The House of Representatives voted to approve two articles of impeachment today: abuse of power and obstruction of Congress. The votes of 230-197 and 229-198 respectively were split neatly down party lines: no House Republicans voted to approve the articles and only three Democrats broke ranks against them. These votes make Donald Trump the third U.S. president to be impeached, with just Andrew Johnson and Bill Clinton before him.
After the vote, House Speaker Nancy Pelosi called it a “great day for the Constitution of the United States, a sad one for America that the president’s reckless activities necessitated us having to introduce articles of impeachment.”
In a campaign rally taking place during the vote, Trump had a different take, saying that “The do-nothing Democrats are declaring their deep hatred and disdain for the American voter.” He also remarked that he was enjoying himself and called the impeachment vote a march to political suicide for the Democrats.
This all stems from a phone call President Trump had in July with Ukrainian President Volodymyr Zelenskiy. On that call, Trump asked Zelenskiy for a “favor” to investigate Joe Biden, a likely political opponent of his in 2020. The abuse of power charge approved by the Democrats presents the case that Trump withheld military aid to Ukraine in order to pressure them into interfering in the election by creating or unearthing a scandal about his opponent.
Furthermore, during the investigation into
Trump’s conduct, the White House defied congressional subpoenas and refused to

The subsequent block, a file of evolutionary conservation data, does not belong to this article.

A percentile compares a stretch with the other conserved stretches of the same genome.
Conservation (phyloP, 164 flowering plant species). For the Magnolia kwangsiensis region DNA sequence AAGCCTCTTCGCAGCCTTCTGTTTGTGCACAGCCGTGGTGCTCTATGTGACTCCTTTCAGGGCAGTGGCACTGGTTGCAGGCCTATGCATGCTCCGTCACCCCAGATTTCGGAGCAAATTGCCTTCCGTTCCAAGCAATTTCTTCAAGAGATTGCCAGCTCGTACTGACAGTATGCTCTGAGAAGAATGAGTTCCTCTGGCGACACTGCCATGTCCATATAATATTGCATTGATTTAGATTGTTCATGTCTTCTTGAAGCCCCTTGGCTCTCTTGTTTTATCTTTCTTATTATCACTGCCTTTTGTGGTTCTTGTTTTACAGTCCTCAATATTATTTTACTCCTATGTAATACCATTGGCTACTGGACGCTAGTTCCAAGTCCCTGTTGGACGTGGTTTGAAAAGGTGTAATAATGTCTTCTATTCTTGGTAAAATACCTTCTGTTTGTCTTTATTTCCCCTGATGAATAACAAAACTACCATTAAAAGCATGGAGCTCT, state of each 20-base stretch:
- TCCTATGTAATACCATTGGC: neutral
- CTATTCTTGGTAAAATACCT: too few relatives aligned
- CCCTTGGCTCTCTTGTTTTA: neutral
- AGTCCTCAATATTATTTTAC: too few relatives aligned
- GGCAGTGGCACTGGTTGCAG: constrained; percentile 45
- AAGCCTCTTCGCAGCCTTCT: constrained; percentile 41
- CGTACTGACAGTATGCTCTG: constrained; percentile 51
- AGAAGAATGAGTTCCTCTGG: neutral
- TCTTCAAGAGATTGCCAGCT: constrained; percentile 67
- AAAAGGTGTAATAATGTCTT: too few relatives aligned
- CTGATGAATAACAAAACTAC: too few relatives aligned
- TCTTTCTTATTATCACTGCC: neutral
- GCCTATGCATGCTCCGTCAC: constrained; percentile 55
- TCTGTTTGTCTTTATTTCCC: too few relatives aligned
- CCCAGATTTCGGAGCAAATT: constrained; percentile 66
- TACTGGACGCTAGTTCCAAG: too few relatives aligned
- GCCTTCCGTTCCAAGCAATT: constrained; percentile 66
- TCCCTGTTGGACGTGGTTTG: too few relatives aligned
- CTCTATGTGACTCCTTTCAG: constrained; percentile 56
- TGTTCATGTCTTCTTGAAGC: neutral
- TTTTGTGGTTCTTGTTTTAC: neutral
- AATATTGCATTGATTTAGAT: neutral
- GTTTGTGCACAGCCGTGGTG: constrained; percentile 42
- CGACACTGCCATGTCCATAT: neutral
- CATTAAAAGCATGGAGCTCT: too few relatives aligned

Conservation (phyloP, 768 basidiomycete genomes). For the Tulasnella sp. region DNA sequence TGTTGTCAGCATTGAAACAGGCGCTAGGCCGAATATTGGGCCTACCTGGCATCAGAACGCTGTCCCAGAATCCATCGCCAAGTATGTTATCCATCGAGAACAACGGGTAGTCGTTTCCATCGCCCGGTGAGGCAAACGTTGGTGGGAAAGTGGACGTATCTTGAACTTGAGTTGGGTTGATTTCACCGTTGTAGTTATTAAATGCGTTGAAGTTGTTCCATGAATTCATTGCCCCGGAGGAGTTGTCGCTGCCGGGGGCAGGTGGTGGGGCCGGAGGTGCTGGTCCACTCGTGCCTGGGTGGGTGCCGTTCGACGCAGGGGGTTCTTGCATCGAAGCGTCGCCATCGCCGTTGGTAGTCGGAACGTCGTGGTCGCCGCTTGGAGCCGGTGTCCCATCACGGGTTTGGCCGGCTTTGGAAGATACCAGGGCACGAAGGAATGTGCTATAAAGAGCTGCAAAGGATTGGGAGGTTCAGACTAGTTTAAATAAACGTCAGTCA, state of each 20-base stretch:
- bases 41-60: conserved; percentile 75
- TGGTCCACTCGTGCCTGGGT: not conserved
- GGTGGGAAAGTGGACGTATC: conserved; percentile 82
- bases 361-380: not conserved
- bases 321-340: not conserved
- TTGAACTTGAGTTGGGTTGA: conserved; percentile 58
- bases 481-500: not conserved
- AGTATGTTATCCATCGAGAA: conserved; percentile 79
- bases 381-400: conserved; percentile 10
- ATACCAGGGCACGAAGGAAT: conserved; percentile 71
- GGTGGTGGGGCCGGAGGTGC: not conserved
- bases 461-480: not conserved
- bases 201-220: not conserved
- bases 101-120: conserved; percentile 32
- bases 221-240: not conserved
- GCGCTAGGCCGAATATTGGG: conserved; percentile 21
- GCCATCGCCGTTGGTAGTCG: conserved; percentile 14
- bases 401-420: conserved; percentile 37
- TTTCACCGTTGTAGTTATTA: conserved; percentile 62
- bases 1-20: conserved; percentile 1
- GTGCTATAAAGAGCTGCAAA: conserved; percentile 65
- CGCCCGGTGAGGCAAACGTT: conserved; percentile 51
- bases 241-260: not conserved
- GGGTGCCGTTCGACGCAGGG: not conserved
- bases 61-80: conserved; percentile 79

allow White House aides to testify before Congress. In the second article, obstruction
of Congress, Democrats asserted that this denies the power of congressional
oversight spelled out in the Constitution.
If he is to be removed from office, the next step is to hold a trial in the Senate with House officials acting as prosecutors and Chief Justice of the Supreme Court John Roberts presiding. Senate Majority Leader Mitch McConnel said Tuesday that he is “not an impartial juror” and remarked that he had been coordinating with the White House about impeachment strategy. He has further refused to declare that he will allow witnesses to be called in the trial despite a Washington Post/ABC News poll that shows 7 in 10 Americans in favor of testimony from White House aides. This represents a break from the standard set by the Clinton trial in the Senate, where a bipartisan set of rules was created which allowed a variety of witnesses and evidence to be presented.
McConnel’s statements have led many Democrats to become concerned by the prospect of the Senate dismissing the charges immediately and without a rigorous trial. As a result, House Speaker Nancy Pelosi has announced that she will prevent the process from moving forward until a bipartisan agreement about what evidence will be presented in the Senate trial can be reached. Such a move has never been attempted before, but Pelosi hopes she can use it to pressure. According to House Intelligence Committee Adam Schiff, “The question is now whether Sen. McConnell will allow a fair trial in the Senate, whether the majority leader will allow a trial that involves witnesses and testimony and documents.”
If you ask McConnel, however: “The fact that my colleague is already desperate to sign up the Senate for new fact-finding suggests that even Democrats who do not like this president are beginning to realize how dramatically insufficient the House’s rushed process has been.”
How long the trial will be left in limbo over negotiation remains to be seen, but the result remains: in this political fight, impeachment is just the beginning.